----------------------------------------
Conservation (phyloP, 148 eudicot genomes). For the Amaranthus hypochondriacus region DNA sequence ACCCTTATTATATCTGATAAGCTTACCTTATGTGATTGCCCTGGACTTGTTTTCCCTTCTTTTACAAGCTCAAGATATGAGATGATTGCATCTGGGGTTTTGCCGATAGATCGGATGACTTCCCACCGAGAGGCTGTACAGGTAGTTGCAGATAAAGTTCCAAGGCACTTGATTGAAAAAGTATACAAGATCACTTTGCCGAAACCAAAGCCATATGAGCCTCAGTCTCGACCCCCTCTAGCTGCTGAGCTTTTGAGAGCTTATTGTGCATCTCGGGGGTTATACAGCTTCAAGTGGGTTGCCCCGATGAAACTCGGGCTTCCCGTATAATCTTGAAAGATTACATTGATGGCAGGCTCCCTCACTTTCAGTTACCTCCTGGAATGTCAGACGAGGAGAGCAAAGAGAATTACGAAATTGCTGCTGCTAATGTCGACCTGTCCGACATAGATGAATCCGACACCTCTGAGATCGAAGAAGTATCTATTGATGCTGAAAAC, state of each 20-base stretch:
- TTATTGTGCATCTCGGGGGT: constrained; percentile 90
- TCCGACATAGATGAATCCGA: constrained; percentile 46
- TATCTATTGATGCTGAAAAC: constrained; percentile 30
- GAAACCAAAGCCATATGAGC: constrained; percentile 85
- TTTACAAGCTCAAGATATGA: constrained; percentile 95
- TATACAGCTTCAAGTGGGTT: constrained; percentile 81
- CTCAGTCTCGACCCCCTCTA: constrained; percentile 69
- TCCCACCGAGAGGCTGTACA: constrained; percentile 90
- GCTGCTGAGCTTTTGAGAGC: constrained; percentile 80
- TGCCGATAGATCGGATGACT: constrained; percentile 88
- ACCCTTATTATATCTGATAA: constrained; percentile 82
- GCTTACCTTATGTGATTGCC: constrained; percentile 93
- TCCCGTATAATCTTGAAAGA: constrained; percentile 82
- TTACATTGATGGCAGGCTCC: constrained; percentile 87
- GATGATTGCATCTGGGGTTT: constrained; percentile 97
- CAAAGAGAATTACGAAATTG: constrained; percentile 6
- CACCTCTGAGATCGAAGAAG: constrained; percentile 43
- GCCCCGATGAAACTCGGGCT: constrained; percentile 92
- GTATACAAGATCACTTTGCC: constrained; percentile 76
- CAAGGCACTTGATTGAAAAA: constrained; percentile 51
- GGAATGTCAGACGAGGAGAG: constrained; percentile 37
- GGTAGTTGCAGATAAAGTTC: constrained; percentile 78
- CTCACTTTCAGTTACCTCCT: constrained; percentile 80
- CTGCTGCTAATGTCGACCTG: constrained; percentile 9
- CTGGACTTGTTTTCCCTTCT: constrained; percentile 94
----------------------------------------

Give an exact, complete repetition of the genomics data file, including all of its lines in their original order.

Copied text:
Conservation (phyloP, 148 eudicot genomes). For the Amaranthus hypochondriacus region DNA sequence ACCCTTATTATATCTGATAAGCTTACCTTATGTGATTGCCCTGGACTTGTTTTCCCTTCTTTTACAAGCTCAAGATATGAGATGATTGCATCTGGGGTTTTGCCGATAGATCGGATGACTTCCCACCGAGAGGCTGTACAGGTAGTTGCAGATAAAGTTCCAAGGCACTTGATTGAAAAAGTATACAAGATCACTTTGCCGAAACCAAAGCCATATGAGCCTCAGTCTCGACCCCCTCTAGCTGCTGAGCTTTTGAGAGCTTATTGTGCATCTCGGGGGTTATACAGCTTCAAGTGGGTTGCCCCGATGAAACTCGGGCTTCCCGTATAATCTTGAAAGATTACATTGATGGCAGGCTCCCTCACTTTCAGTTACCTCCTGGAATGTCAGACGAGGAGAGCAAAGAGAATTACGAAATTGCTGCTGCTAATGTCGACCTGTCCGACATAGATGAATCCGACACCTCTGAGATCGAAGAAGTATCTATTGATGCTGAAAAC, state of each 20-base stretch:
- TTATTGTGCATCTCGGGGGT: constrained; percentile 90
- TCCGACATAGATGAATCCGA: constrained; percentile 46
- TATCTATTGATGCTGAAAAC: constrained; percentile 30
- GAAACCAAAGCCATATGAGC: constrained; percentile 85
- TTTACAAGCTCAAGATATGA: constrained; percentile 95
- TATACAGCTTCAAGTGGGTT: constrained; percentile 81
- CTCAGTCTCGACCCCCTCTA: constrained; percentile 69
- TCCCACCGAGAGGCTGTACA: constrained; percentile 90
- GCTGCTGAGCTTTTGAGAGC: constrained; percentile 80
- TGCCGATAGATCGGATGACT: constrained; percentile 88
- ACCCTTATTATATCTGATAA: constrained; percentile 82
- GCTTACCTTATGTGATTGCC: constrained; percentile 93
- TCCCGTATAATCTTGAAAGA: constrained; percentile 82
- TTACATTGATGGCAGGCTCC: constrained; percentile 87
- GATGATTGCATCTGGGGTTT: constrained; percentile 97
- CAAAGAGAATTACGAAATTG: constrained; percentile 6
- CACCTCTGAGATCGAAGAAG: constrained; percentile 43
- GCCCCGATGAAACTCGGGCT: constrained; percentile 92
- GTATACAAGATCACTTTGCC: constrained; percentile 76
- CAAGGCACTTGATTGAAAAA: constrained; percentile 51
- GGAATGTCAGACGAGGAGAG: constrained; percentile 37
- GGTAGTTGCAGATAAAGTTC: constrained; percentile 78
- CTCACTTTCAGTTACCTCCT: constrained; percentile 80
- CTGCTGCTAATGTCGACCTG: constrained; percentile 9
- CTGGACTTGTTTTCCCTTCT: constrained; percentile 94